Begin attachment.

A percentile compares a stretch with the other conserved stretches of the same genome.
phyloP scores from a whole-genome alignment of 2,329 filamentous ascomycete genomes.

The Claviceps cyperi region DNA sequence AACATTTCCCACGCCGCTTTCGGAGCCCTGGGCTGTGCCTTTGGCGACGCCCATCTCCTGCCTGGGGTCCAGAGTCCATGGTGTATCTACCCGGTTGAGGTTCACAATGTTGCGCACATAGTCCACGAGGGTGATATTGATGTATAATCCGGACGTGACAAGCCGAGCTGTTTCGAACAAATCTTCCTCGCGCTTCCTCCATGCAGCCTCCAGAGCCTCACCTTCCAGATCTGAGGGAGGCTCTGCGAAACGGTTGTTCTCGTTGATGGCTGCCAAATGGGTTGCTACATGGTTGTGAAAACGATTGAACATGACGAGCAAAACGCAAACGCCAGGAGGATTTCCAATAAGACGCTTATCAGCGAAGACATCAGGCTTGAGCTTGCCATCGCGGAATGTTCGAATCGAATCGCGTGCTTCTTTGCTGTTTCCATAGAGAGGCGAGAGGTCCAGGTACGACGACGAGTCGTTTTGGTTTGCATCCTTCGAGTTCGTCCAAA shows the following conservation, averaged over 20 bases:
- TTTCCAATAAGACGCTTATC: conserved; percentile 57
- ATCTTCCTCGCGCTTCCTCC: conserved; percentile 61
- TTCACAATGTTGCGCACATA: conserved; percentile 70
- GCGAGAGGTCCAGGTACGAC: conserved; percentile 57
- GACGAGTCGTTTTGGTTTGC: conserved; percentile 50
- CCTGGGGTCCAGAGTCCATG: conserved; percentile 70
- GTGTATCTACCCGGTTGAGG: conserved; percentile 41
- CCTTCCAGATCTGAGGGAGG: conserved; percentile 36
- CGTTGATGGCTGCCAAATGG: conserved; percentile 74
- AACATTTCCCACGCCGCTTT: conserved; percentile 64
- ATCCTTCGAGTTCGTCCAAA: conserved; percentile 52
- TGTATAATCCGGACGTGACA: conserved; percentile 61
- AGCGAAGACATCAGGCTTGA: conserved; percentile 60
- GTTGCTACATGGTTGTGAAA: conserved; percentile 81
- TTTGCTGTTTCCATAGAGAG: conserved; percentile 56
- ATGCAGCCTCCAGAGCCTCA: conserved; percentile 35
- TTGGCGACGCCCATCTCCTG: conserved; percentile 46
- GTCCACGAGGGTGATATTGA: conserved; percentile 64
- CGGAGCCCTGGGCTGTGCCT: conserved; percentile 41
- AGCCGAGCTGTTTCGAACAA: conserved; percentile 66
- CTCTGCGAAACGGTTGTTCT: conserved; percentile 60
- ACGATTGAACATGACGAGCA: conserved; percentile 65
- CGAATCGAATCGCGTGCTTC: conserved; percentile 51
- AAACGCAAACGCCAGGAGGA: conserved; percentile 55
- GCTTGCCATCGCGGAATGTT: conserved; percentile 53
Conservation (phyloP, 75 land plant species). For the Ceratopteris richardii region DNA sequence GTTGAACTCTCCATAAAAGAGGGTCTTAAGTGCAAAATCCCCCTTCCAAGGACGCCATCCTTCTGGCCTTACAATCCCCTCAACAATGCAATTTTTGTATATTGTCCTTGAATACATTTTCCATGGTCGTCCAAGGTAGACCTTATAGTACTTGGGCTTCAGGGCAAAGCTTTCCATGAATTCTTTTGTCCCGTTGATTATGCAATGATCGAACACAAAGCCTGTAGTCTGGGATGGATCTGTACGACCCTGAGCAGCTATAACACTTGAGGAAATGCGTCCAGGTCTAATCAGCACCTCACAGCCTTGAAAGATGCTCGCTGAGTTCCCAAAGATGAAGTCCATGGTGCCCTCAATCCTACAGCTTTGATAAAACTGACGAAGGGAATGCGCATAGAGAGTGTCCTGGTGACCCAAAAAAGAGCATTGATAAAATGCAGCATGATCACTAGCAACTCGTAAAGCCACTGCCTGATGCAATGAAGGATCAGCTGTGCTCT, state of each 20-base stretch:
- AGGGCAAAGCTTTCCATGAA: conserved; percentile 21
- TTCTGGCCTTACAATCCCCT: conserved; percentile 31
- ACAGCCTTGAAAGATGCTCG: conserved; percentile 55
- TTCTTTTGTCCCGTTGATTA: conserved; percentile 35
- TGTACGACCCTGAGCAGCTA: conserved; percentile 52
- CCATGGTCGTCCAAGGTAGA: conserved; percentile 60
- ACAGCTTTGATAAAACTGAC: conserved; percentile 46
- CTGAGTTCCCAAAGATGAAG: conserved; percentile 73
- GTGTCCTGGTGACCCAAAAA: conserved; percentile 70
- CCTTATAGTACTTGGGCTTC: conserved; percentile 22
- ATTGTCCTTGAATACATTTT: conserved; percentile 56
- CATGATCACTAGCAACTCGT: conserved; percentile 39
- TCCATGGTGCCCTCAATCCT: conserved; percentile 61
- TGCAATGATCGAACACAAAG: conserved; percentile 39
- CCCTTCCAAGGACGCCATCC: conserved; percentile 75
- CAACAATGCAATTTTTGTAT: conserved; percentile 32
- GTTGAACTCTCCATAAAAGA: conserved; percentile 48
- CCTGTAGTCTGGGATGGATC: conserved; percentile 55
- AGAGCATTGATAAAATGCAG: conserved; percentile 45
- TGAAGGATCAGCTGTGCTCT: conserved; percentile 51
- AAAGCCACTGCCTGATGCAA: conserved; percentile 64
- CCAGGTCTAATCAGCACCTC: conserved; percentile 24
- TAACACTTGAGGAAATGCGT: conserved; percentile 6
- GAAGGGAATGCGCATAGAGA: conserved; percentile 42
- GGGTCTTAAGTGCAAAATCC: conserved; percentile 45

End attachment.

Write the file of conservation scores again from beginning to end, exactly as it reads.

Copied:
A percentile compares a stretch with the other conserved stretches of the same genome.
phyloP scores from a whole-genome alignment of 2,329 filamentous ascomycete genomes.

The Claviceps cyperi region DNA sequence AACATTTCCCACGCCGCTTTCGGAGCCCTGGGCTGTGCCTTTGGCGACGCCCATCTCCTGCCTGGGGTCCAGAGTCCATGGTGTATCTACCCGGTTGAGGTTCACAATGTTGCGCACATAGTCCACGAGGGTGATATTGATGTATAATCCGGACGTGACAAGCCGAGCTGTTTCGAACAAATCTTCCTCGCGCTTCCTCCATGCAGCCTCCAGAGCCTCACCTTCCAGATCTGAGGGAGGCTCTGCGAAACGGTTGTTCTCGTTGATGGCTGCCAAATGGGTTGCTACATGGTTGTGAAAACGATTGAACATGACGAGCAAAACGCAAACGCCAGGAGGATTTCCAATAAGACGCTTATCAGCGAAGACATCAGGCTTGAGCTTGCCATCGCGGAATGTTCGAATCGAATCGCGTGCTTCTTTGCTGTTTCCATAGAGAGGCGAGAGGTCCAGGTACGACGACGAGTCGTTTTGGTTTGCATCCTTCGAGTTCGTCCAAA shows the following conservation, averaged over 20 bases:
- TTTCCAATAAGACGCTTATC: conserved; percentile 57
- ATCTTCCTCGCGCTTCCTCC: conserved; percentile 61
- TTCACAATGTTGCGCACATA: conserved; percentile 70
- GCGAGAGGTCCAGGTACGAC: conserved; percentile 57
- GACGAGTCGTTTTGGTTTGC: conserved; percentile 50
- CCTGGGGTCCAGAGTCCATG: conserved; percentile 70
- GTGTATCTACCCGGTTGAGG: conserved; percentile 41
- CCTTCCAGATCTGAGGGAGG: conserved; percentile 36
- CGTTGATGGCTGCCAAATGG: conserved; percentile 74
- AACATTTCCCACGCCGCTTT: conserved; percentile 64
- ATCCTTCGAGTTCGTCCAAA: conserved; percentile 52
- TGTATAATCCGGACGTGACA: conserved; percentile 61
- AGCGAAGACATCAGGCTTGA: conserved; percentile 60
- GTTGCTACATGGTTGTGAAA: conserved; percentile 81
- TTTGCTGTTTCCATAGAGAG: conserved; percentile 56
- ATGCAGCCTCCAGAGCCTCA: conserved; percentile 35
- TTGGCGACGCCCATCTCCTG: conserved; percentile 46
- GTCCACGAGGGTGATATTGA: conserved; percentile 64
- CGGAGCCCTGGGCTGTGCCT: conserved; percentile 41
- AGCCGAGCTGTTTCGAACAA: conserved; percentile 66
- CTCTGCGAAACGGTTGTTCT: conserved; percentile 60
- ACGATTGAACATGACGAGCA: conserved; percentile 65
- CGAATCGAATCGCGTGCTTC: conserved; percentile 51
- AAACGCAAACGCCAGGAGGA: conserved; percentile 55
- GCTTGCCATCGCGGAATGTT: conserved; percentile 53
Conservation (phyloP, 75 land plant species). For the Ceratopteris richardii region DNA sequence GTTGAACTCTCCATAAAAGAGGGTCTTAAGTGCAAAATCCCCCTTCCAAGGACGCCATCCTTCTGGCCTTACAATCCCCTCAACAATGCAATTTTTGTATATTGTCCTTGAATACATTTTCCATGGTCGTCCAAGGTAGACCTTATAGTACTTGGGCTTCAGGGCAAAGCTTTCCATGAATTCTTTTGTCCCGTTGATTATGCAATGATCGAACACAAAGCCTGTAGTCTGGGATGGATCTGTACGACCCTGAGCAGCTATAACACTTGAGGAAATGCGTCCAGGTCTAATCAGCACCTCACAGCCTTGAAAGATGCTCGCTGAGTTCCCAAAGATGAAGTCCATGGTGCCCTCAATCCTACAGCTTTGATAAAACTGACGAAGGGAATGCGCATAGAGAGTGTCCTGGTGACCCAAAAAAGAGCATTGATAAAATGCAGCATGATCACTAGCAACTCGTAAAGCCACTGCCTGATGCAATGAAGGATCAGCTGTGCTCT, state of each 20-base stretch:
- AGGGCAAAGCTTTCCATGAA: conserved; percentile 21
- TTCTGGCCTTACAATCCCCT: conserved; percentile 31
- ACAGCCTTGAAAGATGCTCG: conserved; percentile 55
- TTCTTTTGTCCCGTTGATTA: conserved; percentile 35
- TGTACGACCCTGAGCAGCTA: conserved; percentile 52
- CCATGGTCGTCCAAGGTAGA: conserved; percentile 60
- ACAGCTTTGATAAAACTGAC: conserved; percentile 46
- CTGAGTTCCCAAAGATGAAG: conserved; percentile 73
- GTGTCCTGGTGACCCAAAAA: conserved; percentile 70
- CCTTATAGTACTTGGGCTTC: conserved; percentile 22
- ATTGTCCTTGAATACATTTT: conserved; percentile 56
- CATGATCACTAGCAACTCGT: conserved; percentile 39
- TCCATGGTGCCCTCAATCCT: conserved; percentile 61
- TGCAATGATCGAACACAAAG: conserved; percentile 39
- CCCTTCCAAGGACGCCATCC: conserved; percentile 75
- CAACAATGCAATTTTTGTAT: conserved; percentile 32
- GTTGAACTCTCCATAAAAGA: conserved; percentile 48
- CCTGTAGTCTGGGATGGATC: conserved; percentile 55
- AGAGCATTGATAAAATGCAG: conserved; percentile 45
- TGAAGGATCAGCTGTGCTCT: conserved; percentile 51
- AAAGCCACTGCCTGATGCAA: conserved; percentile 64
- CCAGGTCTAATCAGCACCTC: conserved; percentile 24
- TAACACTTGAGGAAATGCGT: conserved; percentile 6
- GAAGGGAATGCGCATAGAGA: conserved; percentile 42
- GGGTCTTAAGTGCAAAATCC: conserved; percentile 45